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THE Supreme Court has ruled that companies engaged in commercial activities can drag their electricity supplier to a consumer forum and seek damages for deficiency in services.

A bench of Justice Markandey Katju and Justice RM Lodha rejected a plea of Karnataka Power Transmission Corporation in which it had said a company using electricity for commercial purpose cannot approach a consumer forum against the utility. The sale of power to a commercial consumer for a commercial purpose was outside the scope of the Consumer Protection Act, 1986, the state utility had argued.

Ashok Iron Works had in 1991 applied an electricity connection, but it approached the district consumer forum after KPTC delayed power supply. The district forum had ruled that the matter was not under the jurisdiction of the Consumer Protection Act.

The private company then approached the Karnataka State Consumer Disputes Redressal Commission, which decided in its favour. This had prompted KPTC to approach the National Consumer Disputes Redressal Commission, which quashed its plea. The utility then moved the apex court.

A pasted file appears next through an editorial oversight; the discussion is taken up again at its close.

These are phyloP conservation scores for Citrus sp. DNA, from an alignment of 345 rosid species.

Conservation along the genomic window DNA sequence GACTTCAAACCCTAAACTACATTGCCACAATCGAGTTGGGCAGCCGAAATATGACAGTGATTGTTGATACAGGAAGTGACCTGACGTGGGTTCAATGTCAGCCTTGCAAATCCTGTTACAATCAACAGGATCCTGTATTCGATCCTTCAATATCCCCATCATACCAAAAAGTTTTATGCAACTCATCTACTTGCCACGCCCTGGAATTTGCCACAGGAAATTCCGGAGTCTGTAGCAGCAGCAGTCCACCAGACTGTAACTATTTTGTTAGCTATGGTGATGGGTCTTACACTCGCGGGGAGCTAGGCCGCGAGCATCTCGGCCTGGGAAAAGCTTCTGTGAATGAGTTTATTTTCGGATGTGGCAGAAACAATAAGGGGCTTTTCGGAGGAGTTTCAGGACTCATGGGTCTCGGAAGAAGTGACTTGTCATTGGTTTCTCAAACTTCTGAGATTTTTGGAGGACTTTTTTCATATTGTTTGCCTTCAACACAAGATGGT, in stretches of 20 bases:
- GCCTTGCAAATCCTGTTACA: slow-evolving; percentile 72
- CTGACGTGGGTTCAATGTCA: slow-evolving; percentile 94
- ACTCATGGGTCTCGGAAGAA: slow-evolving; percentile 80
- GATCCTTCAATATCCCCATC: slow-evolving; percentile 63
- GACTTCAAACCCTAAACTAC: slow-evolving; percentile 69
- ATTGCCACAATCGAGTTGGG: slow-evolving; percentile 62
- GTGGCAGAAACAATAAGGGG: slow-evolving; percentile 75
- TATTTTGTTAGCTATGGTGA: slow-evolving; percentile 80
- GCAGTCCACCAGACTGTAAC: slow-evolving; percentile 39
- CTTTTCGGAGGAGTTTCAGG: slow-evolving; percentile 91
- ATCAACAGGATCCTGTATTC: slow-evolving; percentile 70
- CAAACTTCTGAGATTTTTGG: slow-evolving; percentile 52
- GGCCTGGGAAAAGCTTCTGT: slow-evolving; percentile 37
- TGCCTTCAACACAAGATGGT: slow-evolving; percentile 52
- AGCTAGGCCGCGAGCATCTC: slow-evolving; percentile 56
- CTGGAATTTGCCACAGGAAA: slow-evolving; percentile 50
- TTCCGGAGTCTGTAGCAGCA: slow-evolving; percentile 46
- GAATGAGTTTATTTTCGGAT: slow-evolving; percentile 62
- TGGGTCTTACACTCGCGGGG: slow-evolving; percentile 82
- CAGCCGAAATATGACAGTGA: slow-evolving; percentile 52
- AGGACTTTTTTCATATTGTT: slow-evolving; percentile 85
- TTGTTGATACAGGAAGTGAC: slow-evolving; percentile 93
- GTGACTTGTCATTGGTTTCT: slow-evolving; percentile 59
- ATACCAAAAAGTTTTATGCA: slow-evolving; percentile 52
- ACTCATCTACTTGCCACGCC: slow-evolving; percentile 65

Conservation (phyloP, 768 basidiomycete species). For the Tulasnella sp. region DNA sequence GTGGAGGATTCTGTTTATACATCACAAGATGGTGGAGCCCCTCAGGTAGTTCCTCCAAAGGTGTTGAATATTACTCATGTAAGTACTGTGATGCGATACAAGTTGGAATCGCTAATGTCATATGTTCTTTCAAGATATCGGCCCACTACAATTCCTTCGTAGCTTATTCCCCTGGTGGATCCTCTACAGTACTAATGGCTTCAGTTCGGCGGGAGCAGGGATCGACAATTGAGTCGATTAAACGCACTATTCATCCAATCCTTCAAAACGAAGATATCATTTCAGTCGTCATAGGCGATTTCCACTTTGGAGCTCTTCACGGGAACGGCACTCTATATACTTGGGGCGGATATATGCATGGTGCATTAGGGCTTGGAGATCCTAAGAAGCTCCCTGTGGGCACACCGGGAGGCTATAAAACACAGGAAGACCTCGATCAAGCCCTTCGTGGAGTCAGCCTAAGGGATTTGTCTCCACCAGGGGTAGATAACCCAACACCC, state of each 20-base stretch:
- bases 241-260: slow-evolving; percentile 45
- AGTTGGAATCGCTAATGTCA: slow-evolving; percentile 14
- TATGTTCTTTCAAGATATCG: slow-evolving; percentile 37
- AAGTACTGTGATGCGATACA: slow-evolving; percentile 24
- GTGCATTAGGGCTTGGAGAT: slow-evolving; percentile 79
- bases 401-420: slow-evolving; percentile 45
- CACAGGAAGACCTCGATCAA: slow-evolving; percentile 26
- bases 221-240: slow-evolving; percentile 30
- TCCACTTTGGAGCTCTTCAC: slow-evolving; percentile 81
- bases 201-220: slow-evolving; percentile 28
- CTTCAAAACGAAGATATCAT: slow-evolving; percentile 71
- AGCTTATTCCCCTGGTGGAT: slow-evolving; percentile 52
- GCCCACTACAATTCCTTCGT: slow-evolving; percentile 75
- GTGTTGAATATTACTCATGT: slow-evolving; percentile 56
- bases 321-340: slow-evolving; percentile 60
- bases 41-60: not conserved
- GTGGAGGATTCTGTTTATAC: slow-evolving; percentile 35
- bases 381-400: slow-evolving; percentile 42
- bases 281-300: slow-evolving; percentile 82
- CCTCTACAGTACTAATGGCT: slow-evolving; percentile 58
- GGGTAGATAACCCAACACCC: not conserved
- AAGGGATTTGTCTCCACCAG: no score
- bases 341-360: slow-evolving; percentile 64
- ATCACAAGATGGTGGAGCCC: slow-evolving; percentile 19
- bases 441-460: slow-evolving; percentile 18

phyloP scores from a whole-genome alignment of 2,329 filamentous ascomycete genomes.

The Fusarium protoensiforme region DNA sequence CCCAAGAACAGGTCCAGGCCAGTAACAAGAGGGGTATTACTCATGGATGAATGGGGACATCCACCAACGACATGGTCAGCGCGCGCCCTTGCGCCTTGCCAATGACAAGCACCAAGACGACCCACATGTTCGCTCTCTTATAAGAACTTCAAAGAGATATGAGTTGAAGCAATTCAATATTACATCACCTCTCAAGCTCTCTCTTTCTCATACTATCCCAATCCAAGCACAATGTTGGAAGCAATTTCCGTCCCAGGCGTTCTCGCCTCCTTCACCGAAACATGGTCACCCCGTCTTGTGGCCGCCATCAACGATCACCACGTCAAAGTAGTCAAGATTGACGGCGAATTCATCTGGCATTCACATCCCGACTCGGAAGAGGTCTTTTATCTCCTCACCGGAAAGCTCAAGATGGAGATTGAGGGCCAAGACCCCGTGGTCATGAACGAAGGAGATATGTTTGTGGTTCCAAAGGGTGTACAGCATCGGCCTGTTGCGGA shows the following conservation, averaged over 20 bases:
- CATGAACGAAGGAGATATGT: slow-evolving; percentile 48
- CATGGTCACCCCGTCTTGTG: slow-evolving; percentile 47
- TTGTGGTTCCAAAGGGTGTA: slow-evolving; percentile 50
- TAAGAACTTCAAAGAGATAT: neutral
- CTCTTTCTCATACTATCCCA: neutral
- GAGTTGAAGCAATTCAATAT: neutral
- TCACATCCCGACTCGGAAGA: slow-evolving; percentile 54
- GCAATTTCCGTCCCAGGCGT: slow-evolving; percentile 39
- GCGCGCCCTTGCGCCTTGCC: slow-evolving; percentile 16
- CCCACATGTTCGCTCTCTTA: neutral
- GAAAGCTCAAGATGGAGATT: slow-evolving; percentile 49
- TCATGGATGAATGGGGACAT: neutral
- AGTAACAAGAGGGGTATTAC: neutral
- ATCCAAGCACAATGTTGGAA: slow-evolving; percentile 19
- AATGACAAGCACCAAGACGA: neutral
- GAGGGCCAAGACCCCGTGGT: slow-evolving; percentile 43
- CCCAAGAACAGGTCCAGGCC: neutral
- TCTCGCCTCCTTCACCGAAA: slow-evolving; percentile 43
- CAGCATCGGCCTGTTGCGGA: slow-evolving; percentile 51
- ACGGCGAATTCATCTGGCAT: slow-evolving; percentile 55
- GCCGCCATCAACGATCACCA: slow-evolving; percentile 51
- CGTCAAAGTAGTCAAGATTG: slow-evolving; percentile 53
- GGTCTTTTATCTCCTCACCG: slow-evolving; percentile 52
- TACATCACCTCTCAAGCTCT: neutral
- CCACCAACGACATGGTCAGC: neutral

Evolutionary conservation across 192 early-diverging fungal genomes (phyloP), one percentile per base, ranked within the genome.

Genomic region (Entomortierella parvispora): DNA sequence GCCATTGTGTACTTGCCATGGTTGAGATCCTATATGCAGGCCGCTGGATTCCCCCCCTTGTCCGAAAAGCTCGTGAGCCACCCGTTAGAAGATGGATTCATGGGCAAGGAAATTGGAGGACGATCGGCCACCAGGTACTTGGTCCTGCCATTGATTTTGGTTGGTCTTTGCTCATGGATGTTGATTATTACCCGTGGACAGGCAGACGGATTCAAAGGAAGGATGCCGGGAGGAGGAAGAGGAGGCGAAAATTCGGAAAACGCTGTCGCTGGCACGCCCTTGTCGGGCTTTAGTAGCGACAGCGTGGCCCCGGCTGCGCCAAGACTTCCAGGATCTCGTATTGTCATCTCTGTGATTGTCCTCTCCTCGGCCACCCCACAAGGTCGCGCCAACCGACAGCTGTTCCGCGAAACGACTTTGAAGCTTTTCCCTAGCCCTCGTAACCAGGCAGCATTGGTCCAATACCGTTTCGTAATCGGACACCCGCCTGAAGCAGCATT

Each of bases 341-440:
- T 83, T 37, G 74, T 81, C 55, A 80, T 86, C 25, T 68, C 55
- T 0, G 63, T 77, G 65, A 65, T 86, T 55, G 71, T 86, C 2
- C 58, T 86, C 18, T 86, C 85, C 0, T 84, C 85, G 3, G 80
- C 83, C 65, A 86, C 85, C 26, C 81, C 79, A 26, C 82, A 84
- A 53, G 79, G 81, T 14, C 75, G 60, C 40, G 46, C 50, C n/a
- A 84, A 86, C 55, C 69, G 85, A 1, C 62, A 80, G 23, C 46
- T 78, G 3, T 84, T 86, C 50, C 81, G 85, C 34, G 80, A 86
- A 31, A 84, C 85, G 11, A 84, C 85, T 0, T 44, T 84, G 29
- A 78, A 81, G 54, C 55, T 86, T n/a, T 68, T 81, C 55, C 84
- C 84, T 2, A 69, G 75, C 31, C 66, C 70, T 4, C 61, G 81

The apex court, while dismissing KPTC’s petition, remanded the matter back to the Consumer Disputes Redressal Forum, Belgaum, to decide whether there was any deficiency in services by the power supplier.

KPTC had claimed that the complaint made by the company was not covered under the consumer law since the company was not a ‘person’ as defined under Section 2(1)(m) and hence, not a consumer as defined under Section 2(1)(d) of the Consumer Protection Act. The state utility had also argued that the private company was not a consumer since it had purchased electricity for a commercial purpose.

However, the apex court said: “While defining `person’ in Section 2(1)(m), the legislature never intended to exclude a juristic person like a company... It does not appear to us to admit of any doubt that company is a person within the meaning of Section 2(1)(d) read with Section 2(1)(m) and we hold accordingly.”

It also said KPTC could be held liable for deficiency in service under the consumer law. “...the provision of facilities in connection with supply of electrical energy is a service. Supply of electricity by the (Karnataka state electricity) Board or for that matter KPTC to a consumer would be covered under Section 2(1)(o) being `service’ and if the supply of electrical energy to a consumer is not provided in time as is agreed upon, then under Section (2)(1)(g), there may be a case for deficiency in service.”

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